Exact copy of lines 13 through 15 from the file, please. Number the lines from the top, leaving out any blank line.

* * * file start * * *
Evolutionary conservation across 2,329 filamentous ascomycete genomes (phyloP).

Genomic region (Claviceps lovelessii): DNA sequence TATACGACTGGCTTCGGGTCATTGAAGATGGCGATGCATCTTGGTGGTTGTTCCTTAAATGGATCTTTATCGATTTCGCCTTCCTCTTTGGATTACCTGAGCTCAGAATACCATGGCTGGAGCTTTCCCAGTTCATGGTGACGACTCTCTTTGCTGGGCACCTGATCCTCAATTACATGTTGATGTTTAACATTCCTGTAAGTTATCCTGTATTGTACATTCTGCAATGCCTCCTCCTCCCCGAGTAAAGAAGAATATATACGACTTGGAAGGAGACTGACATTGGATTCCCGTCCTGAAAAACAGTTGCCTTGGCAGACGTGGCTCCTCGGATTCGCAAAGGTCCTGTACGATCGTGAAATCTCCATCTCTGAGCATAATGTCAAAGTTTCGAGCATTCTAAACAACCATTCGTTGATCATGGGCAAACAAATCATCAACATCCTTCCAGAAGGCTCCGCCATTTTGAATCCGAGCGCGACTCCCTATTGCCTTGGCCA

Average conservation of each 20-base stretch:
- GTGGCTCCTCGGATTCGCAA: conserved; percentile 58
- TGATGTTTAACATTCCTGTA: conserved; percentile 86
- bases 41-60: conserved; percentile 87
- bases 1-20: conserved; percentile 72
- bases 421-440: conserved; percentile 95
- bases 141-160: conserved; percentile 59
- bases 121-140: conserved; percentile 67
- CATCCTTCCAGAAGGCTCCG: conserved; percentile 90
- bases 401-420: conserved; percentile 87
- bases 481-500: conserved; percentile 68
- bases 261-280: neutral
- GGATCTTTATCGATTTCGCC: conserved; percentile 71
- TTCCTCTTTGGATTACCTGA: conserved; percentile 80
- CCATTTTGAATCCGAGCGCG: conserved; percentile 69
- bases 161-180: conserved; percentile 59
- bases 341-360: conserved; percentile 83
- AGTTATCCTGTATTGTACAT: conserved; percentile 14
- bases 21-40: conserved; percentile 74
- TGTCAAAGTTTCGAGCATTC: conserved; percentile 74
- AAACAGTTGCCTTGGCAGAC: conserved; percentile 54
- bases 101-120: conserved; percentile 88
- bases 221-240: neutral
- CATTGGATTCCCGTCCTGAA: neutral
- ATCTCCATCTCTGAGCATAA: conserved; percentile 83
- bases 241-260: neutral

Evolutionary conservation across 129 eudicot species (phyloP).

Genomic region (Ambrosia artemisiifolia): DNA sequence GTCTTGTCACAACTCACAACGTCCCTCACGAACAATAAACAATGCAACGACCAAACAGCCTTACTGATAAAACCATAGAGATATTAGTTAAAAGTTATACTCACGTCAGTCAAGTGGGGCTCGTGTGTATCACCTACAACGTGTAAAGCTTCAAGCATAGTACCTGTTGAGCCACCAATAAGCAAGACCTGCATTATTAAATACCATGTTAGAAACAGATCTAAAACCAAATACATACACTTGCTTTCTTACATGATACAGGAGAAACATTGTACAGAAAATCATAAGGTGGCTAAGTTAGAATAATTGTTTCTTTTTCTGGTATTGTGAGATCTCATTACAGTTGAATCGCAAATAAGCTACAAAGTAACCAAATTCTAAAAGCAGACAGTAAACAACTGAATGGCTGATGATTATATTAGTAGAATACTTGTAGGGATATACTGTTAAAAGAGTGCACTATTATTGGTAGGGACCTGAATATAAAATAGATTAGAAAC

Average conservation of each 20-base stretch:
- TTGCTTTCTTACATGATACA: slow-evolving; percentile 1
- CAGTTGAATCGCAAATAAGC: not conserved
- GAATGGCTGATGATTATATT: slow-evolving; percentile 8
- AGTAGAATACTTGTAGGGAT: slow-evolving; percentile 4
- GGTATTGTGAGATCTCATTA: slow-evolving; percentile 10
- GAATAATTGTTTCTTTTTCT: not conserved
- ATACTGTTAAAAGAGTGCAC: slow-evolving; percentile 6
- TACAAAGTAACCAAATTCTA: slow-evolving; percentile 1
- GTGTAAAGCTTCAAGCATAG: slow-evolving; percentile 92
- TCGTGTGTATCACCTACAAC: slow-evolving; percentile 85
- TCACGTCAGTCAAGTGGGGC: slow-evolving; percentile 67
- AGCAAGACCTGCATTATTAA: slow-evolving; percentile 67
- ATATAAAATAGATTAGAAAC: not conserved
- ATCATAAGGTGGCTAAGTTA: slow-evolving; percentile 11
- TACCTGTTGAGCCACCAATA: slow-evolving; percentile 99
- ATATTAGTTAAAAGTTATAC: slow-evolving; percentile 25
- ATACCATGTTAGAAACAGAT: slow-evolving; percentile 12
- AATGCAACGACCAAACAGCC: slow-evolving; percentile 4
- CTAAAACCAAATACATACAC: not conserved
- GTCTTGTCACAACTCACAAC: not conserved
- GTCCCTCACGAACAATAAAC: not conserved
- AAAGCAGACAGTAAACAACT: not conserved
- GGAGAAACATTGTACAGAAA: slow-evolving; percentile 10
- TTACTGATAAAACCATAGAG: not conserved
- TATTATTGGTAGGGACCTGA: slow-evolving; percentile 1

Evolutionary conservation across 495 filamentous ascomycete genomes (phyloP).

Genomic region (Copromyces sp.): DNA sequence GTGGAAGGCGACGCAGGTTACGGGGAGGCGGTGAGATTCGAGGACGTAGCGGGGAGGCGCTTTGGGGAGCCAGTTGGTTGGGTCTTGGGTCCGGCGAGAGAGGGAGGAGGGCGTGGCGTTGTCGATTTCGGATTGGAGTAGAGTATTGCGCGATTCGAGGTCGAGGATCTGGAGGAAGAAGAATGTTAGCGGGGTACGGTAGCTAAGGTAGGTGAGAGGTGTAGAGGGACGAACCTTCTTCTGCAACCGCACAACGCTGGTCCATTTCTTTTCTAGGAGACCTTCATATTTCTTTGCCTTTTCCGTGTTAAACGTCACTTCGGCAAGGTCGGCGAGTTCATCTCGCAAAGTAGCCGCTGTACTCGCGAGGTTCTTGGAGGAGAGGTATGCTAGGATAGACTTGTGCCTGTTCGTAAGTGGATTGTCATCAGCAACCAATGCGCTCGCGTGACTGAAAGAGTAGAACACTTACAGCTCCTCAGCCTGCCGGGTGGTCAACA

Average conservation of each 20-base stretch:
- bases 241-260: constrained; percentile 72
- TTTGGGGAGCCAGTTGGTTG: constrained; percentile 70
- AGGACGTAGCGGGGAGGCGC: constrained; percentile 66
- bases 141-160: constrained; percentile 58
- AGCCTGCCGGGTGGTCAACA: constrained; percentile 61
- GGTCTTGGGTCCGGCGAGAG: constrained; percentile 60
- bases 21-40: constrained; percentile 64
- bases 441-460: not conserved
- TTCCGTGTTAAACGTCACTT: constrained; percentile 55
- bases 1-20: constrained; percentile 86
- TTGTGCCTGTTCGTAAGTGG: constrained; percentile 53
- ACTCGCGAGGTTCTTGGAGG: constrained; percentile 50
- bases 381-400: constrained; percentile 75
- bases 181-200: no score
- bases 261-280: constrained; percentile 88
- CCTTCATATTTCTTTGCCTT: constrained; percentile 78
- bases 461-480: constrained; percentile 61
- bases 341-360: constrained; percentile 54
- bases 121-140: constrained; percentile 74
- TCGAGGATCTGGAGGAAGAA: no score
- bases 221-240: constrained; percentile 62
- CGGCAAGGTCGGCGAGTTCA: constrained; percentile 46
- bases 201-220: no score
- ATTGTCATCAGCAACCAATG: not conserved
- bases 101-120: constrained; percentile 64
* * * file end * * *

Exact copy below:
- bases 481-500: conserved; percentile 68
- bases 261-280: neutral
- GGATCTTTATCGATTTCGCC: conserved; percentile 71